Written By: Ashley Elliott
“She opens her mouth with wisdom and the teaching of kindness is on her tongue.” (Proverbs 31:26)
I know that I’ve written a few posts on goals, but this right here is Goals! This is the kind of mother I aspire to be – and I would bet my children don’t always describe me in this way.
A few years ago, I took a parenting class where it was made clear to me that I fall into the mom-category of “lecturer.” I’m not often short on words and jump at the opportunity to over-talk about why a decision was either good or bad, (in other words, I can be opinionated!). And in the event I haven’t enjoyed ample opportunity to talk the ears off of my three girls, I also enjoy a good word game like scrabble, boggle, or crosswords. I have the opening my mouth part down, but I think the key to wisdom is not just knowing WHAT to say, but HOW to say it, and HOW much of it to say. It is just as important to understand restraint, as it is to gather knowledge. Our words and using restraint work together in a delicate balance that is all too often overlooked.
Have you ever tried to encourage, but ended up giving unsolicited advice? Have you ever tried to remind someone, but ended up nagging instead? Have you ever tried teaching, but it came out as scolding? Have you ever tried to help, but it turned into helicoptering? I would imagine that we can all relate to BOTH ends of the spectrum here: having overdone it with our words and feeling that someone overloaded on us.
There’s a comical YouTube video with over 19 million views titled “It’s Not About the Nail.” Depicting through humor the idea (or “law of the land” as stated in the description) that you don’t need to fix it, you just need to listen. *Here’s is the link to the short clip if you’re interested https://www.youtube.com/watch?v=-4EDhdAHrOg Person 1 is listening to Person 2 talk about how much her head hurts. Then the camera pans to view Person 2, and there’s a nail in her forehead. Person 1 thinks it’s pretty obvious why Person 2’s head is hurting, but instead of listening, he just wants to point out the problem and outline the solution. I think as a parent, this situation comes up weekly – if not daily! Our kids stumble into a problem, melt into a puddle, or boil over in frustration. And instead of pouring out a helping of empathy and listening, we open up our mouths and dump on them some “old-brown-owl” wisdom from our high perch. Words may not break bones, but wow, can they be POWERFUL. Proverbs 12:18 tells us that although the tongue of the wise can bring healing, “the words of the reckless can pierce like swords.”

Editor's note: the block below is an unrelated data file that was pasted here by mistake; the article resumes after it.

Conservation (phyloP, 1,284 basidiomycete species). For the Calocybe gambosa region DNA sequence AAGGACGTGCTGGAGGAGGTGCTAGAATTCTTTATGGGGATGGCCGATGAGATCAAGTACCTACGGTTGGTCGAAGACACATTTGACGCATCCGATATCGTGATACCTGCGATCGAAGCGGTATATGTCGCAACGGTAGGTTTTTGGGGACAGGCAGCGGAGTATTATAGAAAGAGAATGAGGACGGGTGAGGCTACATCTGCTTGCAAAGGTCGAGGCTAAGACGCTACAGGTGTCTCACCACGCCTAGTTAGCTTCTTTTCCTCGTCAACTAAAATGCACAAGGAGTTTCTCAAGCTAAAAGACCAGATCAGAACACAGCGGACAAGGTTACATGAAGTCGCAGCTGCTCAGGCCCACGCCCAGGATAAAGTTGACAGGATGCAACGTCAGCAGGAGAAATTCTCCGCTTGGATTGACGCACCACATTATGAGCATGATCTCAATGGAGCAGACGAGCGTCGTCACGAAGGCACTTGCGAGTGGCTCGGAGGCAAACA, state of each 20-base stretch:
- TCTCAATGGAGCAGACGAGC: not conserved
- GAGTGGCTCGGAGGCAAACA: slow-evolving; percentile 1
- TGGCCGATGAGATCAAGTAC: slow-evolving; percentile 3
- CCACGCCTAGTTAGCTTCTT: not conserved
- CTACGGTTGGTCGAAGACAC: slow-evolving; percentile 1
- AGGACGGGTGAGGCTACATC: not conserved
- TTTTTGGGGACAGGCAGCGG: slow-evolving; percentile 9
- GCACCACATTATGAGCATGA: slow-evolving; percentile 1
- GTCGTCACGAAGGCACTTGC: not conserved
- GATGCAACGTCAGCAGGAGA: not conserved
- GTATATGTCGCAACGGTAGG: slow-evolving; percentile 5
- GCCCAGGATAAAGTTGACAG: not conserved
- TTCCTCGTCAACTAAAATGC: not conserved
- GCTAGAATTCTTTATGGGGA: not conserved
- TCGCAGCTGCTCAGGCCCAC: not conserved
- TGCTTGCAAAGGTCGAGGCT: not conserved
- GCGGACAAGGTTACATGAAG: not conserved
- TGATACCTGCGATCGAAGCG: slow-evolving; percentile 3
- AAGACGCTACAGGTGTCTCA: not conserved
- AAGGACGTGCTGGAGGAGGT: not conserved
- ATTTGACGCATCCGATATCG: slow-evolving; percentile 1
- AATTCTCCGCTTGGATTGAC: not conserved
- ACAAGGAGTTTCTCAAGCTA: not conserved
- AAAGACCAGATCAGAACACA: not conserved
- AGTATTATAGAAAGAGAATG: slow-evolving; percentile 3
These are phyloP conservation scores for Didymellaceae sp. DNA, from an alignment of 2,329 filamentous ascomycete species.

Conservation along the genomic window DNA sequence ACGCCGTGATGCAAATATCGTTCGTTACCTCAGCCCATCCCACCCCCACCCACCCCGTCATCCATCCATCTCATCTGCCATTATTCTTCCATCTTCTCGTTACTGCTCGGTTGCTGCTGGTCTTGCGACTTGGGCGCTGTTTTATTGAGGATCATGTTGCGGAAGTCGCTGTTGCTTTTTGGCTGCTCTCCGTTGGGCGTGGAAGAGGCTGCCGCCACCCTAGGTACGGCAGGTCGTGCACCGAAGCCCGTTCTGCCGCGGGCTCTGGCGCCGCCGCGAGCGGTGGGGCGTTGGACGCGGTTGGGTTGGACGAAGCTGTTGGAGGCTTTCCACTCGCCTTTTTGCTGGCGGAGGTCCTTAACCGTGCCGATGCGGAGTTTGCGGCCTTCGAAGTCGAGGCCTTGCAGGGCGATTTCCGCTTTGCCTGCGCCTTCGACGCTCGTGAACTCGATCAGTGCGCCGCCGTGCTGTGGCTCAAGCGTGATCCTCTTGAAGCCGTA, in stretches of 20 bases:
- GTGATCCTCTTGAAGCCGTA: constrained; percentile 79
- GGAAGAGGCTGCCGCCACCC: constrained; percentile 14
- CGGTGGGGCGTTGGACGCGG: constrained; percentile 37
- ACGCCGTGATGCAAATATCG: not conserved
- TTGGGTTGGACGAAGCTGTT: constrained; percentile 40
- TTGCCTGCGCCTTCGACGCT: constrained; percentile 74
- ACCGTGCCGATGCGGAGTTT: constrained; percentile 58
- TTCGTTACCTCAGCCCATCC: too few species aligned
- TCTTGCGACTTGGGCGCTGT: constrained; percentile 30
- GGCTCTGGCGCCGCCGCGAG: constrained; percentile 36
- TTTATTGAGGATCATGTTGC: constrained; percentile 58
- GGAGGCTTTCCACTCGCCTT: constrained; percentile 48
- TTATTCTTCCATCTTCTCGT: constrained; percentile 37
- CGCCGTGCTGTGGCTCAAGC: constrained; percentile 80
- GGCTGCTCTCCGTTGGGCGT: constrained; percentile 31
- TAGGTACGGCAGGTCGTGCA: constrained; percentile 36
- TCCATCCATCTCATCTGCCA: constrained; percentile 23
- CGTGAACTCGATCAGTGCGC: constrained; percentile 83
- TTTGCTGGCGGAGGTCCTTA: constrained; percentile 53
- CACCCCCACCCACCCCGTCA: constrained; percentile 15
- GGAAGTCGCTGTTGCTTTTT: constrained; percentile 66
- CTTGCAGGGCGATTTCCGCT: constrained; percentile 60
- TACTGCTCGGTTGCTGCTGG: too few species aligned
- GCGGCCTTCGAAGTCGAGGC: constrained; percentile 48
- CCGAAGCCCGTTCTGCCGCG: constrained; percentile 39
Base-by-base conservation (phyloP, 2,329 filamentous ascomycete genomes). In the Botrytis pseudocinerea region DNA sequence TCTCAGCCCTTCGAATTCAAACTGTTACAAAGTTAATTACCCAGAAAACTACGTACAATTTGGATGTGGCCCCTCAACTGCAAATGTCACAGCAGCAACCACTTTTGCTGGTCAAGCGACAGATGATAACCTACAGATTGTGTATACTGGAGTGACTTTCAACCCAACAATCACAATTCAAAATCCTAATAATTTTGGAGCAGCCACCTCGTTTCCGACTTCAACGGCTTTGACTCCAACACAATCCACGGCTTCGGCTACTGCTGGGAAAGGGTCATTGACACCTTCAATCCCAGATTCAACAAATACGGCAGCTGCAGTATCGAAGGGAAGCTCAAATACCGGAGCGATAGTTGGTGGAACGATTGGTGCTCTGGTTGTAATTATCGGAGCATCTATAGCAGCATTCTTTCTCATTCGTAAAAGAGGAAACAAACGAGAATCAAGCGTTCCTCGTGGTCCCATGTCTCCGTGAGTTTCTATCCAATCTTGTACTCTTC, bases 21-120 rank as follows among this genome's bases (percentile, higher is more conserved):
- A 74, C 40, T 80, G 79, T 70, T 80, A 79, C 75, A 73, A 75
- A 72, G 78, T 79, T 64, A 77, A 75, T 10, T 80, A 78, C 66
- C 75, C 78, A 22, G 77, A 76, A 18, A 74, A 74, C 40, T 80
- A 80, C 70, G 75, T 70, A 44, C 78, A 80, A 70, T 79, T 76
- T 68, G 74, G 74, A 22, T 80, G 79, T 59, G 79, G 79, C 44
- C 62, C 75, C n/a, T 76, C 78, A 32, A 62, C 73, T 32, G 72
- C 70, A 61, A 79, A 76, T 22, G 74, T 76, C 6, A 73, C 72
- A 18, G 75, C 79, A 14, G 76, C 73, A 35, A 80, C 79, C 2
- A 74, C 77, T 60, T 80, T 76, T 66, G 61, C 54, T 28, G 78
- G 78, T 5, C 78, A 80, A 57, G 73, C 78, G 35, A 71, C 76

My challenge as a parent is to step back and realize that more often than not, the natural consequence is the teaching moment, not the lecture I’m brewing up. Adults, not just children learn from trial and error; in fact, it’s not uncommon for some of our most important lessons to have stemmed from a mistake. Looking back into the situations mentioned above, situations where we were perhaps trying to encourage, remind, teach, or help, I wonder what different words we would have chosen if we were slower to speak. Did our words complete their intended task of encouraging, reminding, teaching, or helping? Or upon further examination, can we conclude that maybe the lesson would have been learned and the desired outcome would have been reached without our quickfire tongue?
No need to raise your hand and spill a confession, but are you aware of a time when you pierced someone with your words? I know I am guilty of this with my kids, my husband, family members, customer service agents… God’s instruction to us is to be quick to listen and slow to speak. Quick to listen. Slow to speak. Quick to listen. Slow to speak. We must guard our words and weigh them before we speak. Sounds so simple when the waters are calm, and the birds are chirping. But in moments of chaos, confusion, frustration, etc. out come the reckless fire of digs, nags, and demands, perhaps coated with sarcasm, attitude, and anger.
My prayer for us today is to filter our words through our hearts that are centered on Christ. May our mouths reflect the delicate balance of wisdom and kindness. Here are two scriptures from the book of Psalms to put to memory and recite in prayer:
“My mouth will speak words of wisdom; the meditation of my heart will give you understanding.” (Psalm 49:3)
“Your word is a lamp for my feet, a light on my path.” (Psalm 119: 105)
Think anyone else in your household could benefit from these prayers? I know I’ll be sharing this reminder with my kids today, as well: Words are a big deal.
Written By: Ashley Elliott